How Does Auto Rental Reimbursement Work on an Auto Insurance Policy?

How Does Auto Rental Reimbursement Work on an Auto Insurance Policy?
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If you've ever had an auto accident, you understand the hassle of having to borrow a car for a few days or the cost of renting one until your car gets fixed. This can take awhile, since some insurance companies require you to get multiple quotes before going ahead with repairs. You can avoid these irritations by adding car rental reimbursement as an option on your auto insurance.

Set It Up

Car rental reimbursement insurance comes in two forms. You can use a car rental service approved by your insurance company and let it pay for the rental directly. You don't have to spend any of your own money; it's taken care of by the car renter and auto insurer. Or you can choose the auto rental agency, pay for the rental upfront, then submit your receipts for reimbursement from your auto insurance company. This can tie up your money for a time as the insurer processes the claim.

Pay For It

If you pay for your own rental, find out your daily cost limitations. The insurance company may limit your reimbursement to a certain amount -- usually around $30 a day or a $900 as a total benefit. When you reach that limit, your benefit ends or you pay the extra. Working with an approved car rental company may be easier, since the rental agency knows the insurer's limits. Also, the company may provide a discounted rate that allows you to get more car for your money. Typically, the cars you can rent have to be similar to the vehicle under repair. You can expect to pay about $50 a year for the rental coverage, according to AAA.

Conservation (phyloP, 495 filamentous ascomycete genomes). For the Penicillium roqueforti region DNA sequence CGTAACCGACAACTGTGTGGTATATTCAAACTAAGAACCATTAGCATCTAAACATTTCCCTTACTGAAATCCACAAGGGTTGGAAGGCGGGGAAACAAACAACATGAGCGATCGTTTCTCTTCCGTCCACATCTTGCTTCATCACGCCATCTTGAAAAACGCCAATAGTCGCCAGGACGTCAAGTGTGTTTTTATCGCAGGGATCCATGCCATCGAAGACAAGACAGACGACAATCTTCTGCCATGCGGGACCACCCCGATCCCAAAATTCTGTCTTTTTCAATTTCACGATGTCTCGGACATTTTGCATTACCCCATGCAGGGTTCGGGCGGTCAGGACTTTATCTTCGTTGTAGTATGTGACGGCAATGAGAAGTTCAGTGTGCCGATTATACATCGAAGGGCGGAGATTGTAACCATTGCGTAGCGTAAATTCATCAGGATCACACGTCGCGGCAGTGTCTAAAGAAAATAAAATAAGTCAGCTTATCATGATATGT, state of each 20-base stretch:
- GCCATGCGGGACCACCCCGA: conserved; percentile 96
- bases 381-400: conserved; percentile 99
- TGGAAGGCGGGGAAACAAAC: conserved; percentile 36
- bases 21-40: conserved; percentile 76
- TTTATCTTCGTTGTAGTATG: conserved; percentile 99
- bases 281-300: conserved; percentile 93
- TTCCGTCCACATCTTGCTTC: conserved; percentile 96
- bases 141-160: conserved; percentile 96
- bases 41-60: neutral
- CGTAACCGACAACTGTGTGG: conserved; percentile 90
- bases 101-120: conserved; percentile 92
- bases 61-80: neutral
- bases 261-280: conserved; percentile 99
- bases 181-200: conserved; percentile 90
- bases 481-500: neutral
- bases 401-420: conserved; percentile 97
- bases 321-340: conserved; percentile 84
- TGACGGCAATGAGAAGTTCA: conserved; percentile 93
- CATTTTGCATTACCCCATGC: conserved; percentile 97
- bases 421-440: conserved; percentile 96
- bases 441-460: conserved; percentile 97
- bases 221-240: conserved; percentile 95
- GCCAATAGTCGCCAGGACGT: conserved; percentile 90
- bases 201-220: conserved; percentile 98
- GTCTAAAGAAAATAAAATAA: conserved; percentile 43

Know the Limits

Keep in mind the car rental reimbursement only applies if you damage your car. Insurers do not cover the need for a rental vehicle if the car needs repair or maintenance. There's a chance your dealership will provide you a "loaner" car if you have your car repaired at their facility.

Cover Your Rental Car

Some car rental companies offer you the option of covering your rental vehicle in the event of damage or an accident with a rental car insurance policy. Most of the time, this coverage is unnecessary. If you currently have full auto coverage -- collision and comprehensive -- your regular auto policy extends to cover rental cars. But check with your insurer to verify that your rental vehicle is also covered.